The design and integration of microfluidic devices for on-chip amplification of nucleic acids from various biological samples has undergone extensive development. The actual benefit to the biological community is far from clear, with a growing, but limited, number of application successes in terms of a full on-chip integrated analysis. Several advances have been made, particularly with the integration of amplification and detection, where amplification is most often the polymerase chain reaction. Full integration including sample preparation remains a major obstacle for achieving a quantitative analysis. We review the recently described devices incorporating in vitro gene amplification and compare devices relative to each other and in terms of fully achieving a miniaturised total analysis system (μ-TAS). © The Royal Society of Chemistry.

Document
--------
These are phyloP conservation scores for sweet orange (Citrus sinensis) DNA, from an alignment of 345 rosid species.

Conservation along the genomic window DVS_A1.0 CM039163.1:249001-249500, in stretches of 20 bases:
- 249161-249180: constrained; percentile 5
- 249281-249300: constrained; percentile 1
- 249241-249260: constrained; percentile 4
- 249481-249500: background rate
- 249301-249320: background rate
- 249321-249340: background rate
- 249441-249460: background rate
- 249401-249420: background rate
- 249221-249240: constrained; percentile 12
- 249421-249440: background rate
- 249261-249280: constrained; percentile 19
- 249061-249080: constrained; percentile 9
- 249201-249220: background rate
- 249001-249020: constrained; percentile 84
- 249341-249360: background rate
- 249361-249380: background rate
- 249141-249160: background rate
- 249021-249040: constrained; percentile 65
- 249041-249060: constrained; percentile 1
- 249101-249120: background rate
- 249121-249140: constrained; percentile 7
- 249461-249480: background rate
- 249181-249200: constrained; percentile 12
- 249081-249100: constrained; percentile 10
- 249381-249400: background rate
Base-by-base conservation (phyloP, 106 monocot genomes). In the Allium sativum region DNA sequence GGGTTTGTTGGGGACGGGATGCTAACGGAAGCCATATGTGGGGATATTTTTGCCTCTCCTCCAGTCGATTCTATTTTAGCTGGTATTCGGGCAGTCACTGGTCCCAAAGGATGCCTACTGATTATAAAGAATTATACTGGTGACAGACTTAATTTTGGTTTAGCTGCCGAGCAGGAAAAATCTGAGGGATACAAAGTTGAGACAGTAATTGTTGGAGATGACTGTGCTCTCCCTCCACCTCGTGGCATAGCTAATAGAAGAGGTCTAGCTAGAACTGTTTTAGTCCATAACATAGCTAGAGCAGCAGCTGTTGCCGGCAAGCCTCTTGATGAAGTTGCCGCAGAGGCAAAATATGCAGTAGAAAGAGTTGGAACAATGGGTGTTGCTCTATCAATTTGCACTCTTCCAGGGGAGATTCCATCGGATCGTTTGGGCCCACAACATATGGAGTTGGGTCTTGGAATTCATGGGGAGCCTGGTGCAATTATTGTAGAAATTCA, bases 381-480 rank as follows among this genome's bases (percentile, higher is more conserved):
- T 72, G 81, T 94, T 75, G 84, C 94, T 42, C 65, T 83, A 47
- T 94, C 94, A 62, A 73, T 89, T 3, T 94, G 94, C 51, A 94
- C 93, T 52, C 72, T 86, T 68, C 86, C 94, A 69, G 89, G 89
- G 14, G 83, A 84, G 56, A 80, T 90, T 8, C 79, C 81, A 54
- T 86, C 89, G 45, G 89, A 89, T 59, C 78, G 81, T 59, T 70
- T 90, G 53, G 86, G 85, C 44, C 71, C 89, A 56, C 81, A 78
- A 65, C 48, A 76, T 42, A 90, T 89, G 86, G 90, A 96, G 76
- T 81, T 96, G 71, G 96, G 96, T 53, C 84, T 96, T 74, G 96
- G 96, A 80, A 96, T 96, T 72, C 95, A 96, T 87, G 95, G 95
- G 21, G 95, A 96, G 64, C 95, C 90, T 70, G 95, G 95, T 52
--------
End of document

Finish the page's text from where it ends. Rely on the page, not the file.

|Number of pages||10|
|Journal||Lab on a Chip: miniaturisation for chemistry, physics, biology, materials science and bioengineering|
|Publication status||Published - 2007|
- Nucleic Acid Hybridization
- Nucleic Acids
- Polymerase Chain Reaction